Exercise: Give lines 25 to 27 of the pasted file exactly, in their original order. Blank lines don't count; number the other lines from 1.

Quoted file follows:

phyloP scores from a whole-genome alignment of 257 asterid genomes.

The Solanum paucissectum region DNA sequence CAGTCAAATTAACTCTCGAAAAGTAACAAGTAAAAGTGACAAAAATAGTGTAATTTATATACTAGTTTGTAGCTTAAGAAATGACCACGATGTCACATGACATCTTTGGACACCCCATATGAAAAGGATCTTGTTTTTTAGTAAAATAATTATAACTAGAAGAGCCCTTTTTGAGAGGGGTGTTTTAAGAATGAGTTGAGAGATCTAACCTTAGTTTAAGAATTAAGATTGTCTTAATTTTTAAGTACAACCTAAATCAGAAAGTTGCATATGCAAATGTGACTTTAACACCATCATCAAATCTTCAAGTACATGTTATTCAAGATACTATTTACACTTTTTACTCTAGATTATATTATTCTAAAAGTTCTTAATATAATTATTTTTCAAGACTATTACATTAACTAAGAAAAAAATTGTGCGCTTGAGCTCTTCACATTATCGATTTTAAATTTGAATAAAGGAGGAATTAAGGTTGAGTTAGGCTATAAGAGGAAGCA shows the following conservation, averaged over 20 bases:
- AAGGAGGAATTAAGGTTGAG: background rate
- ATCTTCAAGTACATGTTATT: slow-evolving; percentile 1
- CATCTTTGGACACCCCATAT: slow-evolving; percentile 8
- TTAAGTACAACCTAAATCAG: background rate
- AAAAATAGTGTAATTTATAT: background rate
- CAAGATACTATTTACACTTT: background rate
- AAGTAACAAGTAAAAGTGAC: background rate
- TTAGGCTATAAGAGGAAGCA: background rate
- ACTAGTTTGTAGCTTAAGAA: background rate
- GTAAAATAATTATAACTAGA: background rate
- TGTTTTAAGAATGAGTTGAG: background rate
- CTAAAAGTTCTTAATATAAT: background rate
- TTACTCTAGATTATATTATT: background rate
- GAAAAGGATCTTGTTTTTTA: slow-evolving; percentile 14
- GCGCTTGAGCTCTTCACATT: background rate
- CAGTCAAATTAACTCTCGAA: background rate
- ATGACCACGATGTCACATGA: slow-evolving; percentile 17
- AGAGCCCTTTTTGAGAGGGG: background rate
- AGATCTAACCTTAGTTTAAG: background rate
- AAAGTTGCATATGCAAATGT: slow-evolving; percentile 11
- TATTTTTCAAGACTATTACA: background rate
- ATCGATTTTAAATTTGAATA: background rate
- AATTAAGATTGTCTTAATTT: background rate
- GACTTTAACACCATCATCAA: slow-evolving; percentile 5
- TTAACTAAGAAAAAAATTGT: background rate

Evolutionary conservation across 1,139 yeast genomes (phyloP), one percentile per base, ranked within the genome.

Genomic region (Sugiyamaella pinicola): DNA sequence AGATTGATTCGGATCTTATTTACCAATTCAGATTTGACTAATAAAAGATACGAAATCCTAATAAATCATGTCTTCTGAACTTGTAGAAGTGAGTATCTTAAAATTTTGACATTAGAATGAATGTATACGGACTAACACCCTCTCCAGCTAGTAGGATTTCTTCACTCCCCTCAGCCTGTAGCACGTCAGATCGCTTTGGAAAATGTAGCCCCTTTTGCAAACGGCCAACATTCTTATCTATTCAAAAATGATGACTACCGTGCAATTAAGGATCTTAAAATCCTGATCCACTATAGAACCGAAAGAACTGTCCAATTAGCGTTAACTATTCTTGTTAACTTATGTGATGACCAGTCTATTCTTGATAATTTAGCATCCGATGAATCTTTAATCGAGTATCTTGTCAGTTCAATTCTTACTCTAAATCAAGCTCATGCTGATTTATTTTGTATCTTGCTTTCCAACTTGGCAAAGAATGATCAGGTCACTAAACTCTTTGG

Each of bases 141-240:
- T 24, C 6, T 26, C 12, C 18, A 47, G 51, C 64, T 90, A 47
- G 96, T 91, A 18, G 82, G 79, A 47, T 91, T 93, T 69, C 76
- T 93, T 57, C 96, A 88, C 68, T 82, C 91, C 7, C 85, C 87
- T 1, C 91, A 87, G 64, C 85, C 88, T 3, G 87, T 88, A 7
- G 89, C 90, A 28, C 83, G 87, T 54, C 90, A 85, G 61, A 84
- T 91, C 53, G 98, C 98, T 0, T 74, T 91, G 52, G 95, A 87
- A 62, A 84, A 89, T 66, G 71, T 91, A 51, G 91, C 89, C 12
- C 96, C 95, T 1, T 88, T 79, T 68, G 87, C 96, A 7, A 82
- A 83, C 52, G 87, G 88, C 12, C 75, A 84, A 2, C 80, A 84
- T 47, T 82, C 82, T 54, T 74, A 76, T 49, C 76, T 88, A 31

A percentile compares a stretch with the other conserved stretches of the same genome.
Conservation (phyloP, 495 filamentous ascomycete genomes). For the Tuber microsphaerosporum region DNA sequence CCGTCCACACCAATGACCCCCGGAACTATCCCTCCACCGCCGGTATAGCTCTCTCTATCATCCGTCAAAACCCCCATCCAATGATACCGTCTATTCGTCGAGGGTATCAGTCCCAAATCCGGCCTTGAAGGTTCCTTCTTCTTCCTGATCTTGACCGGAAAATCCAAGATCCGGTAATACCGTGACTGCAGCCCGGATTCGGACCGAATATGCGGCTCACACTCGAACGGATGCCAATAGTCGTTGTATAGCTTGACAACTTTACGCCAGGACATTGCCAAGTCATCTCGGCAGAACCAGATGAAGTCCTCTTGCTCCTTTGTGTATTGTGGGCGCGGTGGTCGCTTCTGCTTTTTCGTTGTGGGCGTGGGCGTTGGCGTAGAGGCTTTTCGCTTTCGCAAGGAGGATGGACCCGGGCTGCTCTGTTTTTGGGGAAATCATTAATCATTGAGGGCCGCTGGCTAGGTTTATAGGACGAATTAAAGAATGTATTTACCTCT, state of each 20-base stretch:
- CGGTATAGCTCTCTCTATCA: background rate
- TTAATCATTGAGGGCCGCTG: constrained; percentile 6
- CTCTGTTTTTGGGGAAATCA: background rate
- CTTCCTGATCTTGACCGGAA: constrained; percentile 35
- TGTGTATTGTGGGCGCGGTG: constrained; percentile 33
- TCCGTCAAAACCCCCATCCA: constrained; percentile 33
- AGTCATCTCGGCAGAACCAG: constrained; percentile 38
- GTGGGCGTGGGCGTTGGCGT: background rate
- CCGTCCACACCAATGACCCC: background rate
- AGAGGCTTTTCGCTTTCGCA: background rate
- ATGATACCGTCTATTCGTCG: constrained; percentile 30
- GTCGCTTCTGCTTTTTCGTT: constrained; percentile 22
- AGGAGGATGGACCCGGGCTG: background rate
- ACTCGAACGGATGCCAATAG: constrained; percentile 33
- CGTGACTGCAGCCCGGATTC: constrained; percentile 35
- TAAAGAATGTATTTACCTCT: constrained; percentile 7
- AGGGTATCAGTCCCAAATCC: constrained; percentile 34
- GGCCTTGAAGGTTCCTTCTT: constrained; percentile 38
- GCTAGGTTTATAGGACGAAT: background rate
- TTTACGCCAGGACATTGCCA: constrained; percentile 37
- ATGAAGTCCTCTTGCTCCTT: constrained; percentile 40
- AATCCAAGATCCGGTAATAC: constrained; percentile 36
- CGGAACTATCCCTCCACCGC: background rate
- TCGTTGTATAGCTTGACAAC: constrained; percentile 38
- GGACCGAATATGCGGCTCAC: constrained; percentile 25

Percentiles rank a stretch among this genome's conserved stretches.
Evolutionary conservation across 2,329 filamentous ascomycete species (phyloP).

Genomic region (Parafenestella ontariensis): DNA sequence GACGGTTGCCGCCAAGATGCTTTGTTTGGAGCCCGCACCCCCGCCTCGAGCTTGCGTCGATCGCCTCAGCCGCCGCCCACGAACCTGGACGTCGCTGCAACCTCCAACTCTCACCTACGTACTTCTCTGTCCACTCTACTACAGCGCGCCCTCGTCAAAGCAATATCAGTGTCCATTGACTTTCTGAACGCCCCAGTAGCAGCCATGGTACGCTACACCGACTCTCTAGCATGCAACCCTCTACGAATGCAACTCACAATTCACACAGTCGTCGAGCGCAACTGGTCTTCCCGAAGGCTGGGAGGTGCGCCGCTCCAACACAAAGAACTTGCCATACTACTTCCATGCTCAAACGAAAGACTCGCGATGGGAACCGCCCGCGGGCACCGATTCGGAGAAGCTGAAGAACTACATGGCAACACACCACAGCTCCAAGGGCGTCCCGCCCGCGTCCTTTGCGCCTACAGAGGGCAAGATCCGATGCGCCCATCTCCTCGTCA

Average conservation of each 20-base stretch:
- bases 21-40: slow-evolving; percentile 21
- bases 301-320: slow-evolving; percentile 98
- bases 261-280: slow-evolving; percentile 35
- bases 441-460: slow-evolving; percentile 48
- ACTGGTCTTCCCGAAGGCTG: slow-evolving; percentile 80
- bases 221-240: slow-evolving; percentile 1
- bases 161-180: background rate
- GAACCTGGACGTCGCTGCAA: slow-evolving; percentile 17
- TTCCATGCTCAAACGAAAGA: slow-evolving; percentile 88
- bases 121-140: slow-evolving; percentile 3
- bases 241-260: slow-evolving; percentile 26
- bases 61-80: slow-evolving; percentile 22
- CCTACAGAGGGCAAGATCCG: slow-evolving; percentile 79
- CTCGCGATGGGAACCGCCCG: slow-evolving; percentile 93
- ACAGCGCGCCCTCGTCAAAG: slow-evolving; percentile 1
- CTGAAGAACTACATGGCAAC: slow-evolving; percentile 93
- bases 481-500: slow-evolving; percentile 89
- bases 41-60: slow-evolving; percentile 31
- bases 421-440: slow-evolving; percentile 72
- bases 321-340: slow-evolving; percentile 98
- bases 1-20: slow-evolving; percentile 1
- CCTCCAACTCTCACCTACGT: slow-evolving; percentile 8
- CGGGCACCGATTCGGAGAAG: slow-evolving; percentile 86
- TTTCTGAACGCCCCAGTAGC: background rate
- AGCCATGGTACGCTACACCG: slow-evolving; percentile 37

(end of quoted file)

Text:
- AATTAAGATTGTCTTAATTT: background rate
- GACTTTAACACCATCATCAA: slow-evolving; percentile 5
- TTAACTAAGAAAAAAATTGT: background rate